Now can you see the danger? In order to increase your knowledge, in a particular area, you will have to lose some other knowledge. I don’t want to put you off “learning” but the difficulty, of course, is that you don’t have a choice which knowledge the brain ditches in order to make room for the new stuff. That’s why you need to think very carefully about what you remember! There is no deleted file or Recycle Bin, with your memories in, which you can choose to “Restore”. When they’re gone, they’re gone! Scary, eh!

So then, has your knowledge, actually about knowledge itself, been increased by reading this? And I wonder what knowledge you’ve lost in order to remember this. NOW, if you can, without looking back, tell me what “quidnunc” means!

Can I have a word?

OK, today is a first for The Adventures of Danda and Yaya, a guest blog! A reader, known mysteriously as ‘The Rambler’ had the following to get off their chest, so I’ll hand over to them now. (Feel free to send in a guest blog too, if you wish, and I’ll put it up).

I’m sure you’ve heard “Can I have a word?” before and you know what it’s a prelude to: you’re going to getting a telling off something you’ve done wrong. But here’s a less well-known phrase, which I will explain more fully as I go on.

Dixeris egregie notum si callida verbum
Reddiderit iunctura novum (Horace, 65BC-8BC)

I can see a few of you nodding your heads but for those who don’t know it translates to:
“You will have written exceptionally well if, by skilful arrangement of your words, you have made an ordinary one seem original”. All should become clear. Read on…

Have you ever read a book and come across words you don’t know the meaning of? I have – many times actually. Does that mean my vocabulary is bad or that the author’s is just very good? (Or are they just using a Thesaurus?) For some years now I have kept a notebook in which I write words I could not explain to someone else at the time I read them. I had imagined I might pick up a few words, to expand my own vocabulary, by those somewhat more erudite than myself. I never imagined how full that notebook would become in the space of just a few years.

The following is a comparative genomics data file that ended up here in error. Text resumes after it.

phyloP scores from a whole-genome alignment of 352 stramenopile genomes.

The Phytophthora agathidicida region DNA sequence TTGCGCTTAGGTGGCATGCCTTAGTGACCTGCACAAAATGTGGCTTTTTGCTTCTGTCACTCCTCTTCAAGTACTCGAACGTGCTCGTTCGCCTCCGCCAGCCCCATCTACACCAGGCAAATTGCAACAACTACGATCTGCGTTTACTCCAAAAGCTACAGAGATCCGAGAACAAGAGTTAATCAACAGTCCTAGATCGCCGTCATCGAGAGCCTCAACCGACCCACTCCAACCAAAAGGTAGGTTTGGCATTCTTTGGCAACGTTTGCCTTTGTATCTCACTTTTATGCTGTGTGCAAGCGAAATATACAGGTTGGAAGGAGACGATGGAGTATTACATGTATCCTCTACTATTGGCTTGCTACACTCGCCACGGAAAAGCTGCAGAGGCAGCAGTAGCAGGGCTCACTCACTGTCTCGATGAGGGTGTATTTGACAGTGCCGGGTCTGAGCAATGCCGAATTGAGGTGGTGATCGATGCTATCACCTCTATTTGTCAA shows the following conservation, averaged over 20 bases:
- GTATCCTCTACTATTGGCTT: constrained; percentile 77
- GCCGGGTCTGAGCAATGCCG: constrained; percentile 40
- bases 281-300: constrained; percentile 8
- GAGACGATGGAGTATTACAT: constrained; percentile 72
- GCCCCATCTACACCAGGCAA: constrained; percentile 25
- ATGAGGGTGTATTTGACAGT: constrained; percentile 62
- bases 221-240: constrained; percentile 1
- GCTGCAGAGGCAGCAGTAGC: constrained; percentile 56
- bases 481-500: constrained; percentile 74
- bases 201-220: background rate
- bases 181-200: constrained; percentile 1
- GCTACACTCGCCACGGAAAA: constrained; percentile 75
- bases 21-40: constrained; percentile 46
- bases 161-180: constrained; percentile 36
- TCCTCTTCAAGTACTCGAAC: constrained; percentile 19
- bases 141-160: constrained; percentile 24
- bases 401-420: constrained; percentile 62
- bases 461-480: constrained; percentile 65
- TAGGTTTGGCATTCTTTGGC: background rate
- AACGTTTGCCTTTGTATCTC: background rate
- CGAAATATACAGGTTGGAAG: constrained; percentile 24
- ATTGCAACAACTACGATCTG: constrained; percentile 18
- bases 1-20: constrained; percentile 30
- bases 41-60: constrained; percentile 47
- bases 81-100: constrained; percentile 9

However, sometimes you just wish authors had used a word you could understand. For instance there is an Irish travel writer, whose books I do enjoy, who tends to use a number of words not in everyday use. Maybe that’s part of being an author. I don’t know about you but reading of carmine, mellifluously & cordillera had me heading to the dictionary. Now, I know what they mean but will I ever use them myself – probably not. As words are about communication why not use a more common word. Some may feel good when they use more unusual words but they’re certainly not communicating very well are they? Here are some more examples from my notebook (which recently acquired its 700th entry):